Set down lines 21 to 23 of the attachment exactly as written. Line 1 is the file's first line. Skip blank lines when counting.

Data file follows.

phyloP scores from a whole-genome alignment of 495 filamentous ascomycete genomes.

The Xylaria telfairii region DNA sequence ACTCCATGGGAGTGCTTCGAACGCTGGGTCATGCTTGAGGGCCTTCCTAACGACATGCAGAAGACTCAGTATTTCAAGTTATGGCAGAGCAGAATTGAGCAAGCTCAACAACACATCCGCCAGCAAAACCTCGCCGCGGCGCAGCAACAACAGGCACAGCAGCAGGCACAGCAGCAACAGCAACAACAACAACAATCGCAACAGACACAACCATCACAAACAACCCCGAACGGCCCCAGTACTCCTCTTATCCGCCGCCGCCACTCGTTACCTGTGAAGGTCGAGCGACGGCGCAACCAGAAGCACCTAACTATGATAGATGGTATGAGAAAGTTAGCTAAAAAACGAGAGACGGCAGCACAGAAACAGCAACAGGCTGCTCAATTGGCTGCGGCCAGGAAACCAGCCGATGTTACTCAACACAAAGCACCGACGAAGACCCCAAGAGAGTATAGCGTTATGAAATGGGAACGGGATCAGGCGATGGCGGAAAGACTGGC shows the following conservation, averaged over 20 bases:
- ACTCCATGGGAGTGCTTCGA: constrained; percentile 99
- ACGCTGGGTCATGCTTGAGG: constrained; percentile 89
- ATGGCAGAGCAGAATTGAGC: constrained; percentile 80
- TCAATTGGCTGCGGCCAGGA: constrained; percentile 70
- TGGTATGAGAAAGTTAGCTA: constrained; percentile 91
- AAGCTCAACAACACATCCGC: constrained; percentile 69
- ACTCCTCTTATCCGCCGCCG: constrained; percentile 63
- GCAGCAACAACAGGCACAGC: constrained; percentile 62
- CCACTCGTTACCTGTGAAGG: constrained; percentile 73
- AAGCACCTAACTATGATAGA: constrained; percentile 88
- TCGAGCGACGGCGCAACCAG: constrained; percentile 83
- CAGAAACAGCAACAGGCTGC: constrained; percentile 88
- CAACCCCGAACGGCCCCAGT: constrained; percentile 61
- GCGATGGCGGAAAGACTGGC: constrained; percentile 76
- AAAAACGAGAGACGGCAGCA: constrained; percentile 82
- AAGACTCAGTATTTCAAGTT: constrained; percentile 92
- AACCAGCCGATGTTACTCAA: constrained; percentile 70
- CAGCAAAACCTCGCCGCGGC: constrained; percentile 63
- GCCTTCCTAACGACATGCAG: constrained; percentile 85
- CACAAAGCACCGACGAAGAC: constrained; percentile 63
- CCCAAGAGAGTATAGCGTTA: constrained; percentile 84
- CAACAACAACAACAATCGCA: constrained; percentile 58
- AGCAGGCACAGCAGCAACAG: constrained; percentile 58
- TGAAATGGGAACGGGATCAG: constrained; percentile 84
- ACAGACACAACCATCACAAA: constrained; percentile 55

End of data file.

- GCCTTCCTAACGACATGCAG: constrained; percentile 85
- CACAAAGCACCGACGAAGAC: constrained; percentile 63
- CCCAAGAGAGTATAGCGTTA: constrained; percentile 84